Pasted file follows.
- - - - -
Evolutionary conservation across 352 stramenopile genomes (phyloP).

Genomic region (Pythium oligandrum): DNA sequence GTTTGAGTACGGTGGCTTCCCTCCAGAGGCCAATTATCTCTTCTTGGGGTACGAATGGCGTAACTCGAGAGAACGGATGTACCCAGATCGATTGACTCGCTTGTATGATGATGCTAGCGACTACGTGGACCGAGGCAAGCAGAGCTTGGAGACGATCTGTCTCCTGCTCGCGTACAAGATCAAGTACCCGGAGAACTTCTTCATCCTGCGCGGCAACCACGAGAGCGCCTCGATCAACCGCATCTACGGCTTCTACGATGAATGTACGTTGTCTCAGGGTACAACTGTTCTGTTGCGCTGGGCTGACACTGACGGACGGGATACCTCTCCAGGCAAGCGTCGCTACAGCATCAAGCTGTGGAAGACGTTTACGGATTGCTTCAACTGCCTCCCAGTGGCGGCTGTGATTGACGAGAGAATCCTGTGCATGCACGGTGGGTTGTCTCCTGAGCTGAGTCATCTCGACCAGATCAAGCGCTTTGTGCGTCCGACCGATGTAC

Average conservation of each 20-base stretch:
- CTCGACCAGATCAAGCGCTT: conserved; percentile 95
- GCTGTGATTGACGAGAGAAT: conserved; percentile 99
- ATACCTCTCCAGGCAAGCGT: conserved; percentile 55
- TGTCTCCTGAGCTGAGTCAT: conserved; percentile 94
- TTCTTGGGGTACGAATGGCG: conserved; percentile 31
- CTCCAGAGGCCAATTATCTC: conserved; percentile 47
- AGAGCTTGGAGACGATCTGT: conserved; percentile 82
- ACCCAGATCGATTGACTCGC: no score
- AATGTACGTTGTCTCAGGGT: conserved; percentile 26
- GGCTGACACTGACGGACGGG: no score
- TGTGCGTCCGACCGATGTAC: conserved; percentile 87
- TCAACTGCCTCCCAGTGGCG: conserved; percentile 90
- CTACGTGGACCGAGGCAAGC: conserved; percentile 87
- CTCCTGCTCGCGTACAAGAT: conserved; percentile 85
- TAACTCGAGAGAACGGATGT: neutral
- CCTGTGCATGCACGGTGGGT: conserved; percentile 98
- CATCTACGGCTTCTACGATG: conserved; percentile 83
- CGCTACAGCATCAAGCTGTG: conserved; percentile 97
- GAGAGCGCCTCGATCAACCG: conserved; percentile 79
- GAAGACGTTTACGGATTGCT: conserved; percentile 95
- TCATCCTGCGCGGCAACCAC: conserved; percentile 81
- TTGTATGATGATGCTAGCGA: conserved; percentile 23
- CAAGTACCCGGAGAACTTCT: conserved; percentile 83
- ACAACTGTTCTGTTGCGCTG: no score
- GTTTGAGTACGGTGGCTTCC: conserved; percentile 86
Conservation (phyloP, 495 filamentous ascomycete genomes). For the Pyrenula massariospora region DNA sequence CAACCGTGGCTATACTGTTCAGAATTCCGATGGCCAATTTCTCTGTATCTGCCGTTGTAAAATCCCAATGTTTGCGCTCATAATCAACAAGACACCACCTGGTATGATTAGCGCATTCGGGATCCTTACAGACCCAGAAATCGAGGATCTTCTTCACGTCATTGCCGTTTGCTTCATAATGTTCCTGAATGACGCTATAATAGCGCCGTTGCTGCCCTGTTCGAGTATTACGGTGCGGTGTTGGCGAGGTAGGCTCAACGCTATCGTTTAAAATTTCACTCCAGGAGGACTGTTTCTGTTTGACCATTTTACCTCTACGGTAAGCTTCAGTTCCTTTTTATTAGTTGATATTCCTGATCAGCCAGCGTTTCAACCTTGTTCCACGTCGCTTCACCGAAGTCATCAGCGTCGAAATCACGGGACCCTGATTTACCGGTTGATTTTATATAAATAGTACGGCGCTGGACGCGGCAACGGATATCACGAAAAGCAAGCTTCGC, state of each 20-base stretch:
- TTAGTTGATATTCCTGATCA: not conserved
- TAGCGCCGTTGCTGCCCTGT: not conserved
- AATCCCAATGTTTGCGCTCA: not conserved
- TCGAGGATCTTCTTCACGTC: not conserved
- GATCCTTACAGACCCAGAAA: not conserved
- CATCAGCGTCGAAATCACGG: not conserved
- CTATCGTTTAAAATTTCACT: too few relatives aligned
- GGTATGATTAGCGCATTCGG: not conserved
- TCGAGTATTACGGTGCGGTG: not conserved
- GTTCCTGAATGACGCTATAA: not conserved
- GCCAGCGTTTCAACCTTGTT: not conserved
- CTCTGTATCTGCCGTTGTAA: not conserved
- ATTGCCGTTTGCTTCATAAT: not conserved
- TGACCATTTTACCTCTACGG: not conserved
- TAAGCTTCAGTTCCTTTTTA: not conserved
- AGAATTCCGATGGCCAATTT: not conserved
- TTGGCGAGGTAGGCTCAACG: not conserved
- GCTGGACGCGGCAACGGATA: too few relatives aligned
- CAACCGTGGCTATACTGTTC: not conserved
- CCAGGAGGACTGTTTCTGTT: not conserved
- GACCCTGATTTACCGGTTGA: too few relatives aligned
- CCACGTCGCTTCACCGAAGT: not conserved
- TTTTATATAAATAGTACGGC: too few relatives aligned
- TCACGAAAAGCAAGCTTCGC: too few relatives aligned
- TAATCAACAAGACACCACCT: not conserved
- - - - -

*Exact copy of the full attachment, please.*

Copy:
Evolutionary conservation across 352 stramenopile genomes (phyloP).

Genomic region (Pythium oligandrum): DNA sequence GTTTGAGTACGGTGGCTTCCCTCCAGAGGCCAATTATCTCTTCTTGGGGTACGAATGGCGTAACTCGAGAGAACGGATGTACCCAGATCGATTGACTCGCTTGTATGATGATGCTAGCGACTACGTGGACCGAGGCAAGCAGAGCTTGGAGACGATCTGTCTCCTGCTCGCGTACAAGATCAAGTACCCGGAGAACTTCTTCATCCTGCGCGGCAACCACGAGAGCGCCTCGATCAACCGCATCTACGGCTTCTACGATGAATGTACGTTGTCTCAGGGTACAACTGTTCTGTTGCGCTGGGCTGACACTGACGGACGGGATACCTCTCCAGGCAAGCGTCGCTACAGCATCAAGCTGTGGAAGACGTTTACGGATTGCTTCAACTGCCTCCCAGTGGCGGCTGTGATTGACGAGAGAATCCTGTGCATGCACGGTGGGTTGTCTCCTGAGCTGAGTCATCTCGACCAGATCAAGCGCTTTGTGCGTCCGACCGATGTAC

Average conservation of each 20-base stretch:
- CTCGACCAGATCAAGCGCTT: conserved; percentile 95
- GCTGTGATTGACGAGAGAAT: conserved; percentile 99
- ATACCTCTCCAGGCAAGCGT: conserved; percentile 55
- TGTCTCCTGAGCTGAGTCAT: conserved; percentile 94
- TTCTTGGGGTACGAATGGCG: conserved; percentile 31
- CTCCAGAGGCCAATTATCTC: conserved; percentile 47
- AGAGCTTGGAGACGATCTGT: conserved; percentile 82
- ACCCAGATCGATTGACTCGC: no score
- AATGTACGTTGTCTCAGGGT: conserved; percentile 26
- GGCTGACACTGACGGACGGG: no score
- TGTGCGTCCGACCGATGTAC: conserved; percentile 87
- TCAACTGCCTCCCAGTGGCG: conserved; percentile 90
- CTACGTGGACCGAGGCAAGC: conserved; percentile 87
- CTCCTGCTCGCGTACAAGAT: conserved; percentile 85
- TAACTCGAGAGAACGGATGT: neutral
- CCTGTGCATGCACGGTGGGT: conserved; percentile 98
- CATCTACGGCTTCTACGATG: conserved; percentile 83
- CGCTACAGCATCAAGCTGTG: conserved; percentile 97
- GAGAGCGCCTCGATCAACCG: conserved; percentile 79
- GAAGACGTTTACGGATTGCT: conserved; percentile 95
- TCATCCTGCGCGGCAACCAC: conserved; percentile 81
- TTGTATGATGATGCTAGCGA: conserved; percentile 23
- CAAGTACCCGGAGAACTTCT: conserved; percentile 83
- ACAACTGTTCTGTTGCGCTG: no score
- GTTTGAGTACGGTGGCTTCC: conserved; percentile 86
Conservation (phyloP, 495 filamentous ascomycete genomes). For the Pyrenula massariospora region DNA sequence CAACCGTGGCTATACTGTTCAGAATTCCGATGGCCAATTTCTCTGTATCTGCCGTTGTAAAATCCCAATGTTTGCGCTCATAATCAACAAGACACCACCTGGTATGATTAGCGCATTCGGGATCCTTACAGACCCAGAAATCGAGGATCTTCTTCACGTCATTGCCGTTTGCTTCATAATGTTCCTGAATGACGCTATAATAGCGCCGTTGCTGCCCTGTTCGAGTATTACGGTGCGGTGTTGGCGAGGTAGGCTCAACGCTATCGTTTAAAATTTCACTCCAGGAGGACTGTTTCTGTTTGACCATTTTACCTCTACGGTAAGCTTCAGTTCCTTTTTATTAGTTGATATTCCTGATCAGCCAGCGTTTCAACCTTGTTCCACGTCGCTTCACCGAAGTCATCAGCGTCGAAATCACGGGACCCTGATTTACCGGTTGATTTTATATAAATAGTACGGCGCTGGACGCGGCAACGGATATCACGAAAAGCAAGCTTCGC, state of each 20-base stretch:
- TTAGTTGATATTCCTGATCA: not conserved
- TAGCGCCGTTGCTGCCCTGT: not conserved
- AATCCCAATGTTTGCGCTCA: not conserved
- TCGAGGATCTTCTTCACGTC: not conserved
- GATCCTTACAGACCCAGAAA: not conserved
- CATCAGCGTCGAAATCACGG: not conserved
- CTATCGTTTAAAATTTCACT: too few relatives aligned
- GGTATGATTAGCGCATTCGG: not conserved
- TCGAGTATTACGGTGCGGTG: not conserved
- GTTCCTGAATGACGCTATAA: not conserved
- GCCAGCGTTTCAACCTTGTT: not conserved
- CTCTGTATCTGCCGTTGTAA: not conserved
- ATTGCCGTTTGCTTCATAAT: not conserved
- TGACCATTTTACCTCTACGG: not conserved
- TAAGCTTCAGTTCCTTTTTA: not conserved
- AGAATTCCGATGGCCAATTT: not conserved
- TTGGCGAGGTAGGCTCAACG: not conserved
- GCTGGACGCGGCAACGGATA: too few relatives aligned
- CAACCGTGGCTATACTGTTC: not conserved
- CCAGGAGGACTGTTTCTGTT: not conserved
- GACCCTGATTTACCGGTTGA: too few relatives aligned
- CCACGTCGCTTCACCGAAGT: not conserved
- TTTTATATAAATAGTACGGC: too few relatives aligned
- TCACGAAAAGCAAGCTTCGC: too few relatives aligned
- TAATCAACAAGACACCACCT: not conserved